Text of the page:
Carlos Sainz finished third in the 2023 Italian Grand Prix, delighting the Tifosi. Still, for a casual observer simply reading the results after the race, it would have looked like a ho-hum race dominated by Red Bull. As far as Spain’s new ‘Minister of Defence’ goes, it was anything but!
First, after starting on pole, Sainz held off a determined Max Verstappen for 14 laps, before succumbing to the Red Bull’s dominant DRS that saw Verstappen finally pass, then pull away from the Spaniard.
Then, with Sergio Perez looking to make it a Red Bull 1-2, Sainz once again defended doggedly, before his tires went off towards the end of the race, putting him into a late battle with his teammate Charles Leclerc for the final podium position.
Speaking in the press conference, Sainz found the funny side of his new title, saying “I’m happy to share Minister of Defence titles of Spain. We can be Minister of attack or defence. And yeah, it’s a nice title, I find it quite funny when I see these memes out there. Then for Charles, no, I never felt too much of a risk. Obviously with a teammate you’re always a bit more tense, a bit more space because it’s the last thing you want in Monza in front of the tifosi, the two Ferraris to touch. But I think we had a tough battle. It was for an important position and we managed to keep it clean. And it was good fun. As I said, I had fun with Charles but I also had fun with with Max and Checo. I would have preferred to be the one attacking than the one defending, I’m not going to lie, but today was my turn to defend and I feel like I did that well.”
No Team Orders At Ferrari
With Sainz and Leclerc going toe to toe in the closing laps, and almost coming together on several occasions, it seemed curious that there were no team orders in place, however, Sainz enjoyed the competition.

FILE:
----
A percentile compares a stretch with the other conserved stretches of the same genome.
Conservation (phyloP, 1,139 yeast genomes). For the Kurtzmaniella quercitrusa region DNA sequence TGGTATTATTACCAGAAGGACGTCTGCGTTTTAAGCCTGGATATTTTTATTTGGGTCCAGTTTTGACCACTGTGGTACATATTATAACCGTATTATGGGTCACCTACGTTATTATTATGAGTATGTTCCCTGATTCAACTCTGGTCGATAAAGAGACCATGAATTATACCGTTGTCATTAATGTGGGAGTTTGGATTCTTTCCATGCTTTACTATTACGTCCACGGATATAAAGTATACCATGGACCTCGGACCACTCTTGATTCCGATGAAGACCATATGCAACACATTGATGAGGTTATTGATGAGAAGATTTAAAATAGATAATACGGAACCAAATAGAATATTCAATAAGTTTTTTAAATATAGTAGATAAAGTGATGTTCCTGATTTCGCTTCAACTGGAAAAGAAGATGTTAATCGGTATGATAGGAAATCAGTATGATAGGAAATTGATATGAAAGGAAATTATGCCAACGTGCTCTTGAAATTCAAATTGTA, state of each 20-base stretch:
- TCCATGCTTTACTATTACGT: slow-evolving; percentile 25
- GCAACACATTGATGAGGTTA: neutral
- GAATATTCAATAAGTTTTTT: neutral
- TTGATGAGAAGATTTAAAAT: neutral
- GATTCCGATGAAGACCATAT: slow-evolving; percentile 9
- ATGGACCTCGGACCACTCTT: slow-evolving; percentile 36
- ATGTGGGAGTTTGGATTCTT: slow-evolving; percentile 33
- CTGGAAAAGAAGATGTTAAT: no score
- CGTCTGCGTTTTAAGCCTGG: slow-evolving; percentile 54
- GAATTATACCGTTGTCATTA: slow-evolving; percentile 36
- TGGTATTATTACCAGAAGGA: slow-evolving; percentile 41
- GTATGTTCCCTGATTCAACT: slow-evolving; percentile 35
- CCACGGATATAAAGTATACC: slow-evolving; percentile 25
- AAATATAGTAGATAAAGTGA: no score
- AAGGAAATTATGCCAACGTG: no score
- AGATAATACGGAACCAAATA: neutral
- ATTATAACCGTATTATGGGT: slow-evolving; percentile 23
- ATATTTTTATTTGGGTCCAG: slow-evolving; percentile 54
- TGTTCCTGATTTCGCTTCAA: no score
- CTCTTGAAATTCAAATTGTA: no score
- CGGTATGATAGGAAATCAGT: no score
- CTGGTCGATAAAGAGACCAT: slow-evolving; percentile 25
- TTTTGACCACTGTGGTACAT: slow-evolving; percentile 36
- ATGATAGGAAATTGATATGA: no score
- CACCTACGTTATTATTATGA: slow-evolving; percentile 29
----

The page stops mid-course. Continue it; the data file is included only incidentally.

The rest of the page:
“I would have understand it both ways. If they would have given team orders, I would have understand. If I would have been Charles trying to get a podium, obviously I wouldn’t have liked the team orders. So it completely depends on the position you’re in. I’m not going to lie, it is very depending on a very subjective position or feeling. I think it was on the limit but it was nice teammates, hard, F1 battle you know, which in the end is also I guess what you guys want to see. And I had fun doing it.”
“We obviously knew that the car that is in DRS is always going to be feeling like it’s the quicker car – but we know that around this track, once you get into that DRS, you feel quicker and we knew that. But at the same time, we know we were both fighting for a podium in Monza. So, there was always going to be a bit of a fight, a bit of a battle. In the end, we kept it clean. There were a couple of nice moves here and there, tight battles.”
“P3 in Monza in front of the tifosi is as good as it can get – at least for this weekend, because clearly Red Bull were, in the end, quite a bit quicker than us today, as we expected. It was a day to try and I tried everything I could to keep them behind, especially that first stint in front of Max. It probably nearly cost me a podium, because it meant that I was wearing a lot my tyres and using the tyres more than probably what I would have liked, and making me very vulnerable towards the end of the stints, and always under a lot of pressure by Max first, than Checo, than Charles. In the end I could make it on to P3 because we made it – but it was a tough one. A very tough one.”
Tyre Management and DRS